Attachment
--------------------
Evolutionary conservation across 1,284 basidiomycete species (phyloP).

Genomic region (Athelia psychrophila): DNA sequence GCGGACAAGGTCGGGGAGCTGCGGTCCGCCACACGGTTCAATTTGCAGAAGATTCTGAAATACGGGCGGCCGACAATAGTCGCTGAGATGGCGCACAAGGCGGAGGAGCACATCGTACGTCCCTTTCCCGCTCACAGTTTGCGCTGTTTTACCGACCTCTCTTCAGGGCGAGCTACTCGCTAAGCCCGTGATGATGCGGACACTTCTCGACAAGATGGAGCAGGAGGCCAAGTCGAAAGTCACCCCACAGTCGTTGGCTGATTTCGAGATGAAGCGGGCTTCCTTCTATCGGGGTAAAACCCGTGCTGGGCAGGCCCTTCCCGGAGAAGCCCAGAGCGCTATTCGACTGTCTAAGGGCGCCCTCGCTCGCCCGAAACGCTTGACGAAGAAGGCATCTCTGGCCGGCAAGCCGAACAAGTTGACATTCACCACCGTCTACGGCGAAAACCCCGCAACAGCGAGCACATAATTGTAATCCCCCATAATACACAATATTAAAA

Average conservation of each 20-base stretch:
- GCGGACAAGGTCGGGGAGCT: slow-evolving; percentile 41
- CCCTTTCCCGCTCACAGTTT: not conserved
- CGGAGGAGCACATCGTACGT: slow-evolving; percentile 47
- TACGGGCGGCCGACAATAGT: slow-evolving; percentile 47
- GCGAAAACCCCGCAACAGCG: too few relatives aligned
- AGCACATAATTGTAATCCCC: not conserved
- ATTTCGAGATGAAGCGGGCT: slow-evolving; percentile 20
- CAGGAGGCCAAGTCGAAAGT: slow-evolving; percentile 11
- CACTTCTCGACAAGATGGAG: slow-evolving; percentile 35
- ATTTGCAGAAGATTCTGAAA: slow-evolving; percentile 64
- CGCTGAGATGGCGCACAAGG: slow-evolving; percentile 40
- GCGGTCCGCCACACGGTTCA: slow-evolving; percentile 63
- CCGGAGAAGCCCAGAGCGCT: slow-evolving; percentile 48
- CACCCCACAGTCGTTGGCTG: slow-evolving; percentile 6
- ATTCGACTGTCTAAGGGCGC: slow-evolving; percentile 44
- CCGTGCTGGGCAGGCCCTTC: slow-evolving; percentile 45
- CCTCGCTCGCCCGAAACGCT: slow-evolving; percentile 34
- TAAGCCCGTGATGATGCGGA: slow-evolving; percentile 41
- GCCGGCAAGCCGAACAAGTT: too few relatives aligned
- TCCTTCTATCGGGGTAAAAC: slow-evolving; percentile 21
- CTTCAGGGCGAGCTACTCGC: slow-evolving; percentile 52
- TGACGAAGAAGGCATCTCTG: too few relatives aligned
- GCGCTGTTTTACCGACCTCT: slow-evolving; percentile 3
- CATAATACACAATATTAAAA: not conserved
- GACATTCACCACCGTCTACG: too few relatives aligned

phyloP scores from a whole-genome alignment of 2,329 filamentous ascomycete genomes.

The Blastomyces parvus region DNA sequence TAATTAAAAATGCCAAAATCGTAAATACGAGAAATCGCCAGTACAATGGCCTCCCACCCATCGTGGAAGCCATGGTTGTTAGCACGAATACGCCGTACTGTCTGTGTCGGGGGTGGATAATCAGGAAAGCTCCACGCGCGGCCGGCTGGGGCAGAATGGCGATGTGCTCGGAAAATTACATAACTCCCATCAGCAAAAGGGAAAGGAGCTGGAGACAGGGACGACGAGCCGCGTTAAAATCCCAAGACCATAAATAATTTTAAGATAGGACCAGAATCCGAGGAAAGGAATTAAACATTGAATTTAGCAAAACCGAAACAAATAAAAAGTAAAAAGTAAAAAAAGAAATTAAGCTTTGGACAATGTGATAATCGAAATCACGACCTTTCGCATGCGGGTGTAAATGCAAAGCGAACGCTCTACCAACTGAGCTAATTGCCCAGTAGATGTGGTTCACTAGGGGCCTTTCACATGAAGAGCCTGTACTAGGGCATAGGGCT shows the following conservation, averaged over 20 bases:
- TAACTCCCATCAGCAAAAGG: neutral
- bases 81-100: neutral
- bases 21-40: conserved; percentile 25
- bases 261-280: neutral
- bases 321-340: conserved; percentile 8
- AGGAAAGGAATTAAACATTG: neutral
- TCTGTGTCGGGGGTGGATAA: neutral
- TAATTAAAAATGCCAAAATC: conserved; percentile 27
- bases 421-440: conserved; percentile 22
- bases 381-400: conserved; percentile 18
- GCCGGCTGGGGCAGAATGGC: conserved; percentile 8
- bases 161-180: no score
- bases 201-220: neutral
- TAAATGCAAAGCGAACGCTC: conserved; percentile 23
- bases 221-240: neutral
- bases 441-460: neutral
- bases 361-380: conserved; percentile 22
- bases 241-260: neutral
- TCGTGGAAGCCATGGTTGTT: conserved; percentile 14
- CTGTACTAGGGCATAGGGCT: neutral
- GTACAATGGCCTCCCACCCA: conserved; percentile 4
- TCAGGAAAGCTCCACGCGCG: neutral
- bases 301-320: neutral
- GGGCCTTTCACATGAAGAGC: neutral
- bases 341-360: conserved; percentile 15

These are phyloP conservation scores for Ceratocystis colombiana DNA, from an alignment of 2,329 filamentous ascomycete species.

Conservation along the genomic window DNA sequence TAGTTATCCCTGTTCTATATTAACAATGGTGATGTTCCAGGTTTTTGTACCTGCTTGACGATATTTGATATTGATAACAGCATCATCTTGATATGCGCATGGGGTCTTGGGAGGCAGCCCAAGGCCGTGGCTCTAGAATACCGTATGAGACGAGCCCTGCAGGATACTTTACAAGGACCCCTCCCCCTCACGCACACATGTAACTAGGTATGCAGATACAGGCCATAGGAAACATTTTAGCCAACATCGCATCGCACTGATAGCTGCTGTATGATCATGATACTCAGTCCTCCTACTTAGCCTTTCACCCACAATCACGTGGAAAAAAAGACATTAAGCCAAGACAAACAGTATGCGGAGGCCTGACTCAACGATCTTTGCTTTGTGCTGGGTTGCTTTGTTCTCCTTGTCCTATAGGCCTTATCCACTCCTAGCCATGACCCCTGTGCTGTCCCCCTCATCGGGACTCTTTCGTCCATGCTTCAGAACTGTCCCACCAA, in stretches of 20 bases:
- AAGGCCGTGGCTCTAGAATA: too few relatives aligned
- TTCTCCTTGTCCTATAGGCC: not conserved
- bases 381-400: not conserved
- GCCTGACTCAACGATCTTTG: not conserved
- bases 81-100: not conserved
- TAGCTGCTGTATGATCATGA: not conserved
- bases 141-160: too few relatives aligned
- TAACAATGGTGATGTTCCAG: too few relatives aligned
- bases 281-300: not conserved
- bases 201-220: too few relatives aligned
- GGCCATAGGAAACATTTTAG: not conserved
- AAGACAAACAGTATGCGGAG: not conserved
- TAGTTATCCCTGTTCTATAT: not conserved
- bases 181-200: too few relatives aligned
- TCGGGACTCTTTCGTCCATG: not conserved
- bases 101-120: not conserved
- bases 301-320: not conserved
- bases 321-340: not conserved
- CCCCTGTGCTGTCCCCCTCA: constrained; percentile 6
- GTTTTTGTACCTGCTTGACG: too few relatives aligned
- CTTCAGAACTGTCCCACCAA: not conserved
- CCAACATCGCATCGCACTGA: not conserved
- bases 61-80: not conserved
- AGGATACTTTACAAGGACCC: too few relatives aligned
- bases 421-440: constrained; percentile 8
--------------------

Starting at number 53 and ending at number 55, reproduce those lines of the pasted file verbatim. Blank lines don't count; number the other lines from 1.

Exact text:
- bases 301-320: neutral
- GGGCCTTTCACATGAAGAGC: neutral
- bases 341-360: conserved; percentile 15